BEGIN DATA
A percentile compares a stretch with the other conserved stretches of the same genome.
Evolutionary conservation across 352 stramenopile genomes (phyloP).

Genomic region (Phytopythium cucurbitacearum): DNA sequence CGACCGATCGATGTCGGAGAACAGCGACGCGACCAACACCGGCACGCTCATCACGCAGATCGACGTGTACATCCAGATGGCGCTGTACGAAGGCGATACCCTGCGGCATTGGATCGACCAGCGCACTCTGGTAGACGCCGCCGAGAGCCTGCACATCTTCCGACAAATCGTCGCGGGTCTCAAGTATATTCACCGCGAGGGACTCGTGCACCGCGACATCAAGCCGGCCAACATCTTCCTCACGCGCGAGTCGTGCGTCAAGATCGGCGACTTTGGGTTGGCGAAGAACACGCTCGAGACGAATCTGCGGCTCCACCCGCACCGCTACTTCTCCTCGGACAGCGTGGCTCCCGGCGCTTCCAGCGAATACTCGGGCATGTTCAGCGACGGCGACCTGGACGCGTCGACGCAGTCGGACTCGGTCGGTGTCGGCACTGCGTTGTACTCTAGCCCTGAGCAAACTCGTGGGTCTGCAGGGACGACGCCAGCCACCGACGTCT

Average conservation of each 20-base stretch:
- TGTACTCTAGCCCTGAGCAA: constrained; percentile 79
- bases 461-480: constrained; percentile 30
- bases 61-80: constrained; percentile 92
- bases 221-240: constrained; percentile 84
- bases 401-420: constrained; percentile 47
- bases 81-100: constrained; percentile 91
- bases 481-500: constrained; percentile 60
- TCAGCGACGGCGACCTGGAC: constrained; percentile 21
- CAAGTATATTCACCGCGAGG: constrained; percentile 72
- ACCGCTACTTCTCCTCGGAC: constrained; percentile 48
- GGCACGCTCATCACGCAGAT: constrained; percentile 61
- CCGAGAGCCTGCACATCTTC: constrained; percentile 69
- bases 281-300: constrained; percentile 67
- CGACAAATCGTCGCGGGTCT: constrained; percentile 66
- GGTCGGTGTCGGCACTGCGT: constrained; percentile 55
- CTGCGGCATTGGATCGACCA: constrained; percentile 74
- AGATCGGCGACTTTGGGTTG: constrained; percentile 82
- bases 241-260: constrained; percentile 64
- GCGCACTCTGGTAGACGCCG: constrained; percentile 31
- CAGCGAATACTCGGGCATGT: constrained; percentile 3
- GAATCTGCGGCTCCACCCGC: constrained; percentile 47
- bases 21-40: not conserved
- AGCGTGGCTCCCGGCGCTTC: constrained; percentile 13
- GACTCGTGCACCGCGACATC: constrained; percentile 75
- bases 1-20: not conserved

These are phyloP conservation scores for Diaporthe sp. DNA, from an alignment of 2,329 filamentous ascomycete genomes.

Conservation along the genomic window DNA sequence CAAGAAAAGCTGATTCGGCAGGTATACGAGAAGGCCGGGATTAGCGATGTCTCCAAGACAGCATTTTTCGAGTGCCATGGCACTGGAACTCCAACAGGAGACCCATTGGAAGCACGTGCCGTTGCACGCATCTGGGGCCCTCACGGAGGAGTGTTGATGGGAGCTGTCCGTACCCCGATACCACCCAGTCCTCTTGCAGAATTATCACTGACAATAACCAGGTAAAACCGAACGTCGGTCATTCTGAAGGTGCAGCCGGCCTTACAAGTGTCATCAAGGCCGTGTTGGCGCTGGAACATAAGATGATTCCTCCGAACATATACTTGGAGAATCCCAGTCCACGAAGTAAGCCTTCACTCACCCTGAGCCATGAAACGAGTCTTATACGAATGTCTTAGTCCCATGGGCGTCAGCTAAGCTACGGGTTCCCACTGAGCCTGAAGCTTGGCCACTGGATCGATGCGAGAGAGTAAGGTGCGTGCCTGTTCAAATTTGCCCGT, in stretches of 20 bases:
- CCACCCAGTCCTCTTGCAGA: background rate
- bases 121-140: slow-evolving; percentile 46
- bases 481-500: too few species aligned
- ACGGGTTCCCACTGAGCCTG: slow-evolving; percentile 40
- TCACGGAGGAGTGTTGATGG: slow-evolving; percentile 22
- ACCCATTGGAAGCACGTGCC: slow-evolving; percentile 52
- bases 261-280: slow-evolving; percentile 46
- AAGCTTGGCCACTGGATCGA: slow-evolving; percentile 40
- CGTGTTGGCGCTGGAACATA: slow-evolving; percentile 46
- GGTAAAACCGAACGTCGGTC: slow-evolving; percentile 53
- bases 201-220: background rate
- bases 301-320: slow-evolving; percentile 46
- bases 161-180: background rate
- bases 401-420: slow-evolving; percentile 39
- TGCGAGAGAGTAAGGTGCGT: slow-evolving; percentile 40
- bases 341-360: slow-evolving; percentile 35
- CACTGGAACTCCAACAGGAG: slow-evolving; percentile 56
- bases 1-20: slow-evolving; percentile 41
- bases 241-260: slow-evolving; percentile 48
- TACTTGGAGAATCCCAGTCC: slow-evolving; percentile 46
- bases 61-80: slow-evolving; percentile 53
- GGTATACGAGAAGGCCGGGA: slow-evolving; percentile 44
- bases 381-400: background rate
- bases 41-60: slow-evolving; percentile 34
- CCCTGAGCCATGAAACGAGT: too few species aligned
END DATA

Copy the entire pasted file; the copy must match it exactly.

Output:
A percentile compares a stretch with the other conserved stretches of the same genome.
Evolutionary conservation across 352 stramenopile genomes (phyloP).

Genomic region (Phytopythium cucurbitacearum): DNA sequence CGACCGATCGATGTCGGAGAACAGCGACGCGACCAACACCGGCACGCTCATCACGCAGATCGACGTGTACATCCAGATGGCGCTGTACGAAGGCGATACCCTGCGGCATTGGATCGACCAGCGCACTCTGGTAGACGCCGCCGAGAGCCTGCACATCTTCCGACAAATCGTCGCGGGTCTCAAGTATATTCACCGCGAGGGACTCGTGCACCGCGACATCAAGCCGGCCAACATCTTCCTCACGCGCGAGTCGTGCGTCAAGATCGGCGACTTTGGGTTGGCGAAGAACACGCTCGAGACGAATCTGCGGCTCCACCCGCACCGCTACTTCTCCTCGGACAGCGTGGCTCCCGGCGCTTCCAGCGAATACTCGGGCATGTTCAGCGACGGCGACCTGGACGCGTCGACGCAGTCGGACTCGGTCGGTGTCGGCACTGCGTTGTACTCTAGCCCTGAGCAAACTCGTGGGTCTGCAGGGACGACGCCAGCCACCGACGTCT

Average conservation of each 20-base stretch:
- TGTACTCTAGCCCTGAGCAA: constrained; percentile 79
- bases 461-480: constrained; percentile 30
- bases 61-80: constrained; percentile 92
- bases 221-240: constrained; percentile 84
- bases 401-420: constrained; percentile 47
- bases 81-100: constrained; percentile 91
- bases 481-500: constrained; percentile 60
- TCAGCGACGGCGACCTGGAC: constrained; percentile 21
- CAAGTATATTCACCGCGAGG: constrained; percentile 72
- ACCGCTACTTCTCCTCGGAC: constrained; percentile 48
- GGCACGCTCATCACGCAGAT: constrained; percentile 61
- CCGAGAGCCTGCACATCTTC: constrained; percentile 69
- bases 281-300: constrained; percentile 67
- CGACAAATCGTCGCGGGTCT: constrained; percentile 66
- GGTCGGTGTCGGCACTGCGT: constrained; percentile 55
- CTGCGGCATTGGATCGACCA: constrained; percentile 74
- AGATCGGCGACTTTGGGTTG: constrained; percentile 82
- bases 241-260: constrained; percentile 64
- GCGCACTCTGGTAGACGCCG: constrained; percentile 31
- CAGCGAATACTCGGGCATGT: constrained; percentile 3
- GAATCTGCGGCTCCACCCGC: constrained; percentile 47
- bases 21-40: not conserved
- AGCGTGGCTCCCGGCGCTTC: constrained; percentile 13
- GACTCGTGCACCGCGACATC: constrained; percentile 75
- bases 1-20: not conserved

These are phyloP conservation scores for Diaporthe sp. DNA, from an alignment of 2,329 filamentous ascomycete genomes.

Conservation along the genomic window DNA sequence CAAGAAAAGCTGATTCGGCAGGTATACGAGAAGGCCGGGATTAGCGATGTCTCCAAGACAGCATTTTTCGAGTGCCATGGCACTGGAACTCCAACAGGAGACCCATTGGAAGCACGTGCCGTTGCACGCATCTGGGGCCCTCACGGAGGAGTGTTGATGGGAGCTGTCCGTACCCCGATACCACCCAGTCCTCTTGCAGAATTATCACTGACAATAACCAGGTAAAACCGAACGTCGGTCATTCTGAAGGTGCAGCCGGCCTTACAAGTGTCATCAAGGCCGTGTTGGCGCTGGAACATAAGATGATTCCTCCGAACATATACTTGGAGAATCCCAGTCCACGAAGTAAGCCTTCACTCACCCTGAGCCATGAAACGAGTCTTATACGAATGTCTTAGTCCCATGGGCGTCAGCTAAGCTACGGGTTCCCACTGAGCCTGAAGCTTGGCCACTGGATCGATGCGAGAGAGTAAGGTGCGTGCCTGTTCAAATTTGCCCGT, in stretches of 20 bases:
- CCACCCAGTCCTCTTGCAGA: background rate
- bases 121-140: slow-evolving; percentile 46
- bases 481-500: too few species aligned
- ACGGGTTCCCACTGAGCCTG: slow-evolving; percentile 40
- TCACGGAGGAGTGTTGATGG: slow-evolving; percentile 22
- ACCCATTGGAAGCACGTGCC: slow-evolving; percentile 52
- bases 261-280: slow-evolving; percentile 46
- AAGCTTGGCCACTGGATCGA: slow-evolving; percentile 40
- CGTGTTGGCGCTGGAACATA: slow-evolving; percentile 46
- GGTAAAACCGAACGTCGGTC: slow-evolving; percentile 53
- bases 201-220: background rate
- bases 301-320: slow-evolving; percentile 46
- bases 161-180: background rate
- bases 401-420: slow-evolving; percentile 39
- TGCGAGAGAGTAAGGTGCGT: slow-evolving; percentile 40
- bases 341-360: slow-evolving; percentile 35
- CACTGGAACTCCAACAGGAG: slow-evolving; percentile 56
- bases 1-20: slow-evolving; percentile 41
- bases 241-260: slow-evolving; percentile 48
- TACTTGGAGAATCCCAGTCC: slow-evolving; percentile 46
- bases 61-80: slow-evolving; percentile 53
- GGTATACGAGAAGGCCGGGA: slow-evolving; percentile 44
- bases 381-400: background rate
- bases 41-60: slow-evolving; percentile 34
- CCCTGAGCCATGAAACGAGT: too few species aligned